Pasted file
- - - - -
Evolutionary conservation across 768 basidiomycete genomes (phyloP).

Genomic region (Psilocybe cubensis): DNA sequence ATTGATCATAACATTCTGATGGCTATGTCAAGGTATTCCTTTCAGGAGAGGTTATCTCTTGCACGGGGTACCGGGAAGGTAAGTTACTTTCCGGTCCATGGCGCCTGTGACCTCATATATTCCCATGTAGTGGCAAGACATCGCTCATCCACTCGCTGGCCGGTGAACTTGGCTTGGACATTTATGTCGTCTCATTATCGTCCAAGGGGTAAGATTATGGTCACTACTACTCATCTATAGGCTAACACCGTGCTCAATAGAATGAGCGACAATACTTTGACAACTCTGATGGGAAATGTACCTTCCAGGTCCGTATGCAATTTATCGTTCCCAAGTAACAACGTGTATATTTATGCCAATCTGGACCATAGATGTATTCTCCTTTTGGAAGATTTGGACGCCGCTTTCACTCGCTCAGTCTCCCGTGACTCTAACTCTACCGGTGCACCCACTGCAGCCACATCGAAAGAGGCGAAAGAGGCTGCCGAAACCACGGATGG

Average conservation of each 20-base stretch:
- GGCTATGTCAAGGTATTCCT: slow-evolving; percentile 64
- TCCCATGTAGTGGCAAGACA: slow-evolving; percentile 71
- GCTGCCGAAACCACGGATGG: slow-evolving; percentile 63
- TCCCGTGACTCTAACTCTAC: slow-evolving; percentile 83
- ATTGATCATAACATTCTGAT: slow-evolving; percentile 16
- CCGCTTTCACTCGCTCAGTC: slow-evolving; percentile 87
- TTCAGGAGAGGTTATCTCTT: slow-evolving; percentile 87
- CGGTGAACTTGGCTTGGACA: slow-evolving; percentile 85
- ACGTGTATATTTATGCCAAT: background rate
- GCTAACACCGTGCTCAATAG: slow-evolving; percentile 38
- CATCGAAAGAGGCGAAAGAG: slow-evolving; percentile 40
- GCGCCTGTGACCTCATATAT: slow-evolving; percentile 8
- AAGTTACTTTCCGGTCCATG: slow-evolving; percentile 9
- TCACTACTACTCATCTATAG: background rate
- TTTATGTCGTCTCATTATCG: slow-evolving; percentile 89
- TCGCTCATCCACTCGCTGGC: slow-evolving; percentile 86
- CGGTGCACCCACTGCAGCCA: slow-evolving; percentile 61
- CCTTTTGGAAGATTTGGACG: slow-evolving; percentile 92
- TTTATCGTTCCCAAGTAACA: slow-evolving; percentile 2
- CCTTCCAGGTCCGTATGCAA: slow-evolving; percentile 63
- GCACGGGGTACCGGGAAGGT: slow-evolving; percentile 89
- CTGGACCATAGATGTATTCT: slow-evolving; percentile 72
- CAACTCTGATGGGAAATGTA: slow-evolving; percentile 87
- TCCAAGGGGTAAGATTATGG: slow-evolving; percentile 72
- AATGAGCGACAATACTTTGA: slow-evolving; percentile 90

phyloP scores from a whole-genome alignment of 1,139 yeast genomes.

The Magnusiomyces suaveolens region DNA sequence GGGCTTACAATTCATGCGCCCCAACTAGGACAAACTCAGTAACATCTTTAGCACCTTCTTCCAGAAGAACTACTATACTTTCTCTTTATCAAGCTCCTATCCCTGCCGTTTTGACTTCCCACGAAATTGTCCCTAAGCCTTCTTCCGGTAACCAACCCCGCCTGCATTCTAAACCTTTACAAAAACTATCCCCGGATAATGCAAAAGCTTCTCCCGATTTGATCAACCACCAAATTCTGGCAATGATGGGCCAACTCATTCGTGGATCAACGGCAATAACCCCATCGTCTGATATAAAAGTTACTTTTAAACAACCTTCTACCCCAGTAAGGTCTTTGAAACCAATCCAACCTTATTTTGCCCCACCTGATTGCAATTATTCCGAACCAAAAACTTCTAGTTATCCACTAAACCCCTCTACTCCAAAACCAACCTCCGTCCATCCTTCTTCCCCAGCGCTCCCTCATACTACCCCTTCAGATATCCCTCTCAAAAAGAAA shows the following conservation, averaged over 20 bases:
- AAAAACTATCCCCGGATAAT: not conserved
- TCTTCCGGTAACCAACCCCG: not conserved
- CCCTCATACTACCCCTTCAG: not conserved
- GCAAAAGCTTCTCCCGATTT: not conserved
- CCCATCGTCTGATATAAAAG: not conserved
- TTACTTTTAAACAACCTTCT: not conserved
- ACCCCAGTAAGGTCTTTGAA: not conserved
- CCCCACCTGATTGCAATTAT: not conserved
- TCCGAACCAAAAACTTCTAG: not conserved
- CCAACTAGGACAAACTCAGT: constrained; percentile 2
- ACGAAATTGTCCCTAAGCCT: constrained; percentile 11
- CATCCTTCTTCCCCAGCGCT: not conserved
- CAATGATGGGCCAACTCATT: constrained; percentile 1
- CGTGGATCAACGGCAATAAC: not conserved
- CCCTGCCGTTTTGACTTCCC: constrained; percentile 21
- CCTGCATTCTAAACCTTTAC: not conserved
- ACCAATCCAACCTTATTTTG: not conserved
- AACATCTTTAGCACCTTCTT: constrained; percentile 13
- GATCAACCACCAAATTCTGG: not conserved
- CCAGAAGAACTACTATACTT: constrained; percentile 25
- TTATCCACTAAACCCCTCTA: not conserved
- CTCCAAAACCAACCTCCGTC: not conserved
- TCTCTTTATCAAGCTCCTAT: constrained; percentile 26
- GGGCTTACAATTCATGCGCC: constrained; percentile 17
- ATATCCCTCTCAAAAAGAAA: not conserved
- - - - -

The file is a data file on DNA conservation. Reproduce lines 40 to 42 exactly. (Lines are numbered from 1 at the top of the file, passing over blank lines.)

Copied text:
- CCAACTAGGACAAACTCAGT: constrained; percentile 2
- ACGAAATTGTCCCTAAGCCT: constrained; percentile 11
- CATCCTTCTTCCCCAGCGCT: not conserved